Tell or don't tell whoever you want but don't be too scared like a little sissy about what some dumb human is going to think of you. No one's got their sh!t together enough to have an opinion of you and if they did, they wouldn't have that opinion of you. After all, who knows you better? Them or you! Be your own self. Be an individual. Stuff what they think!! !

:evil:


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dossa
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16 Mar 2015, 7:26 am

I, like ImAnAspie, am not in the closet about being on the spectrum.

The reactions I have gotten from people have been varied. My mother still thinks a dx means that I just need to find the right psyh.doc who can give me some sort of magic pill to 'fix me'. Some people are simply ignorant. My abusive ex told our children I am a liar and cannot possibly be autistic because I am not retarded. Yeah... the ignorance abounds now and then. Some people flat out refuse to believe Aspergers is a valid thing.

Other people are pleased I told them. I have been amazed how many people have used my disclosure as some sort of invite to open up to me and disclose their own oh, say anxiety issues. I have also had people tell me they are on the spectrum as well. Some people ask questions and then actually listen when I respond. It is not only neuro diverse people who are accepting of my dx, though I believe they are the ones who most appreciate me being so forthcoming about it all. Some people are simply curious. Others have an aha moment when suddenly this or that I do makes sense to them.


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nyxjord
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16 Mar 2015, 11:51 am

I was diagnosed almost a year ago (at the age of 25) and I honestly have only told those who absolutely needed to know- my sister and some individuals at the uni where I go (even though they couldn't have cared less about helping me). I have found that in my area, if you are "passable" and no one suspects otherwise, then it's not really worth it- people are very judgmental and I have had many bad reactions. Unless the individual has some conception of what it is like to be on the spectrum, then people will often have misconceptions and stereotypes that they may try to put you into. I wouldn't tell anyone unless it was necessary.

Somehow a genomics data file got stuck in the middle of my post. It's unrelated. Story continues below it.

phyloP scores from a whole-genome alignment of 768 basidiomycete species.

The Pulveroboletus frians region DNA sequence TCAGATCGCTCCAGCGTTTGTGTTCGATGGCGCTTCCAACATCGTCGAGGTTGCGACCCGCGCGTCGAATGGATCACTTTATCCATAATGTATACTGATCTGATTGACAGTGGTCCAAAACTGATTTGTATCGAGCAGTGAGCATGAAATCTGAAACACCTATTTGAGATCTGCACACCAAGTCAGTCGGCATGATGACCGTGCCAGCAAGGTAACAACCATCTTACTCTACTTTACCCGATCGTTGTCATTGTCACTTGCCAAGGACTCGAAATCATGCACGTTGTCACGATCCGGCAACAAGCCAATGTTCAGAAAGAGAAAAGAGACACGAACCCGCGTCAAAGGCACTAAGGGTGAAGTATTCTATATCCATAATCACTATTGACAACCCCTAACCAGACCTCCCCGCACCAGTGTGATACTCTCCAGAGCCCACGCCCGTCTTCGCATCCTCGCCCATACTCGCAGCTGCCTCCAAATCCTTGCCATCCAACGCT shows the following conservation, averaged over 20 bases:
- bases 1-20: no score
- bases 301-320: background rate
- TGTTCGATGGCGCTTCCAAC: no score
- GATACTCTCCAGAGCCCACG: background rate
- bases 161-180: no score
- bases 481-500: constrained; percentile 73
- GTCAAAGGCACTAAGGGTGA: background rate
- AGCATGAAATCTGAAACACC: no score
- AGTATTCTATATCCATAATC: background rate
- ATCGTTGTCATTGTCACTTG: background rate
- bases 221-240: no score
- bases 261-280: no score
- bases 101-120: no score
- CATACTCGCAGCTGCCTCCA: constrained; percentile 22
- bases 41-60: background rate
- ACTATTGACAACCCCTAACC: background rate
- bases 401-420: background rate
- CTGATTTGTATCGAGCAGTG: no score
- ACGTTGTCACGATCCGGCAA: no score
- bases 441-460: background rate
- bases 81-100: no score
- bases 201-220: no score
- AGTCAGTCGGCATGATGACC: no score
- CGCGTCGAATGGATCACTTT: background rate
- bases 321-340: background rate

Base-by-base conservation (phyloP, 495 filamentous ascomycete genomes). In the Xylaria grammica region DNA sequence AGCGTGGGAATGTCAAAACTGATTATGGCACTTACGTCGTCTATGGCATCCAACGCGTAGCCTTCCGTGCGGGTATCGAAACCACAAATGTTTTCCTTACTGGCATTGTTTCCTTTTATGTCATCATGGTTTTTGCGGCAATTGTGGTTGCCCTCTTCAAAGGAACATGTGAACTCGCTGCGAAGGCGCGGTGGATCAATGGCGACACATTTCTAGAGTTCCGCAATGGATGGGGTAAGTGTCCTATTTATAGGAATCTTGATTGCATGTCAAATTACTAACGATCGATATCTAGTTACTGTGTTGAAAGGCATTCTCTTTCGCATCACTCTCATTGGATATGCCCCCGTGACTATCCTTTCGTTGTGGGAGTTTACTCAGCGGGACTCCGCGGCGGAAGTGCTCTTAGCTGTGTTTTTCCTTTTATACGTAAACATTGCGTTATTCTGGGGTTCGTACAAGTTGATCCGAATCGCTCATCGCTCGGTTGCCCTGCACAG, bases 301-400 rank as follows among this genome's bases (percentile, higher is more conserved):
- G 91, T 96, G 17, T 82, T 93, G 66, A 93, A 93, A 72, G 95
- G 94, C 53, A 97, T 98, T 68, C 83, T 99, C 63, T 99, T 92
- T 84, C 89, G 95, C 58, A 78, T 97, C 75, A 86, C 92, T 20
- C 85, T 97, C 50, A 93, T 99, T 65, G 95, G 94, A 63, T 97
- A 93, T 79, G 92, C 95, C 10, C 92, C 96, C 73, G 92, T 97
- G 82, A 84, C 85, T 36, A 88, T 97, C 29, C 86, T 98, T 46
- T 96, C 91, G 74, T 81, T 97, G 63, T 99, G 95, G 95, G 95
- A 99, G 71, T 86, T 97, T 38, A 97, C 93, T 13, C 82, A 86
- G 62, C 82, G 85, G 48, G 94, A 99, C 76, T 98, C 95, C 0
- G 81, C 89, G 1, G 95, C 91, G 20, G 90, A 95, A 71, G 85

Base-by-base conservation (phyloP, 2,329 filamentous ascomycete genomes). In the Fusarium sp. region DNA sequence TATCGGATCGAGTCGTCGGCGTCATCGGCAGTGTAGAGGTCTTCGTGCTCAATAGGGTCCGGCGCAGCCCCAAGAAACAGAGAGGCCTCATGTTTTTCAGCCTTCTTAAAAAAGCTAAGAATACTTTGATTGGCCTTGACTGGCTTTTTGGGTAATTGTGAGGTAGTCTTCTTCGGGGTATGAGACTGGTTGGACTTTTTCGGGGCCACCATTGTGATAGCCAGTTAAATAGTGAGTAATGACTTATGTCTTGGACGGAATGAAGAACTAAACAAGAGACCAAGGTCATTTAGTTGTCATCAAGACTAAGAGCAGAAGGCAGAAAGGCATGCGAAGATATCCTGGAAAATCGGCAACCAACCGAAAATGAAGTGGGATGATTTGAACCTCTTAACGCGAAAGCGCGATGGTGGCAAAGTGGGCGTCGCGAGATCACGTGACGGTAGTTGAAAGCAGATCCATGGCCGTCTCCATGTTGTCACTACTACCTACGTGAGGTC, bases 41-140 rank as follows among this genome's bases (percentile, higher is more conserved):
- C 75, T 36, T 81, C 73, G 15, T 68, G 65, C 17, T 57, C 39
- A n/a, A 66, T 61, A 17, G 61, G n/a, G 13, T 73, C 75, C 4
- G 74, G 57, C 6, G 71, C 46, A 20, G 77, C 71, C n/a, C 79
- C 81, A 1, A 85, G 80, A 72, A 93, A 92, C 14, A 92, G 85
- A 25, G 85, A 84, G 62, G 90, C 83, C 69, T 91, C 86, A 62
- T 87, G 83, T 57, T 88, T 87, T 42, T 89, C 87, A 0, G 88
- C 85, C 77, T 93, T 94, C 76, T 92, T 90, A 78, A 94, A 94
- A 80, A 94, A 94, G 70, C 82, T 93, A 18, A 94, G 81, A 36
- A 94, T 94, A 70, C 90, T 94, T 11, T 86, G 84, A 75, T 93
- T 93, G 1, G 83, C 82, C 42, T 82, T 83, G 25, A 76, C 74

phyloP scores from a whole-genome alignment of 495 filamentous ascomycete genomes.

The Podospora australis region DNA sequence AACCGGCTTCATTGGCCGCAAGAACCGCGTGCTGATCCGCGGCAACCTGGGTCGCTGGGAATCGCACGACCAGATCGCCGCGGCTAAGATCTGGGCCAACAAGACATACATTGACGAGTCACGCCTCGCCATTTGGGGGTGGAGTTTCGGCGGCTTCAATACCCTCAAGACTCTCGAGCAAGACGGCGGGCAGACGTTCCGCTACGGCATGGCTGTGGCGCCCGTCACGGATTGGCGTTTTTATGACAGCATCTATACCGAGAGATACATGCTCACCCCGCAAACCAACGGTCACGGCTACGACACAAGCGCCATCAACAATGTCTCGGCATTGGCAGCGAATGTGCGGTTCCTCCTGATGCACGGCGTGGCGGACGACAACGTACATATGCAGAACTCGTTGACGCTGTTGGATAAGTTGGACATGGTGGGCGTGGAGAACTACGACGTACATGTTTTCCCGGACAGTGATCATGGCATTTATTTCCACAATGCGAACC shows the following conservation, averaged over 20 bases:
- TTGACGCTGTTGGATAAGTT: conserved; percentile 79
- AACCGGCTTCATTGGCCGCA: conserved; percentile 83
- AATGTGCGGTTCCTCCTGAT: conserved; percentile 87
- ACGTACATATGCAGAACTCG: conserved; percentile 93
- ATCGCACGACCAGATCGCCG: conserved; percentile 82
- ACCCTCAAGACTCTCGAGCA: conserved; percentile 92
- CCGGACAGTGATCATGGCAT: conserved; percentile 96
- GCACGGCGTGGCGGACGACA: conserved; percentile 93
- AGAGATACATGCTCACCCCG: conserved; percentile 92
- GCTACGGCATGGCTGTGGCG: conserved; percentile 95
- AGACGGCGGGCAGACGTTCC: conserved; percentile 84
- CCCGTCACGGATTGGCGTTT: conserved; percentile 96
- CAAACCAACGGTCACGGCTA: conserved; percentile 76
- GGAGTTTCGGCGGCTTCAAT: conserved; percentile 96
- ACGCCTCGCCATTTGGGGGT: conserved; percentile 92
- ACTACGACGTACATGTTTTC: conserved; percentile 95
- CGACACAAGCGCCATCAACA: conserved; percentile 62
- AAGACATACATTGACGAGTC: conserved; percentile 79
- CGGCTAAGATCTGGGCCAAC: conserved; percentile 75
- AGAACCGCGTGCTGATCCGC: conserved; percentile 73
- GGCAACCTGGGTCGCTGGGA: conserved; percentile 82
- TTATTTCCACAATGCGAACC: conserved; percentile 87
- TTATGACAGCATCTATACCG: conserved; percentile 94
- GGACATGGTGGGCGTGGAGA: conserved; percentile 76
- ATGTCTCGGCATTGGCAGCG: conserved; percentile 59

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GodzillaWoman
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16 Mar 2015, 7:41 pm

ImAnAspie and Dossa, I am really impressed and a bit envious of how strong you are about being out about your Asperger/autistic-ness. I've been out-and-proud about being gay for 20 years, and it was a scary, but very liberating experience. I have a "that's your problem, up yours" attitude about haters (even my brother, who has learned to keep his opinions to himself, and who i don't see more than once a year, if that).

I think the only person's bad reaction i would really care about is my Mom's--she can still get me in my tender emotional places. Maybe this hope of support is something to let go of: I suspect she may have Borderline personality herself, as the book "I Hate You, Don't Leave Me" seemed to be her biography. It may not be possible for her to be supportive, and i have to stop expecting her to do something she can't.


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ImAnAspie
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16 Mar 2015, 8:53 pm

You are what you are. How she takes it is entirely up to her. That's not your problem.

It sounds like she uses emotional blackmail to make/keep you how she wants you and that's not nice.


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Learn the simple joy of being satisfied with little, rather than always wanting more.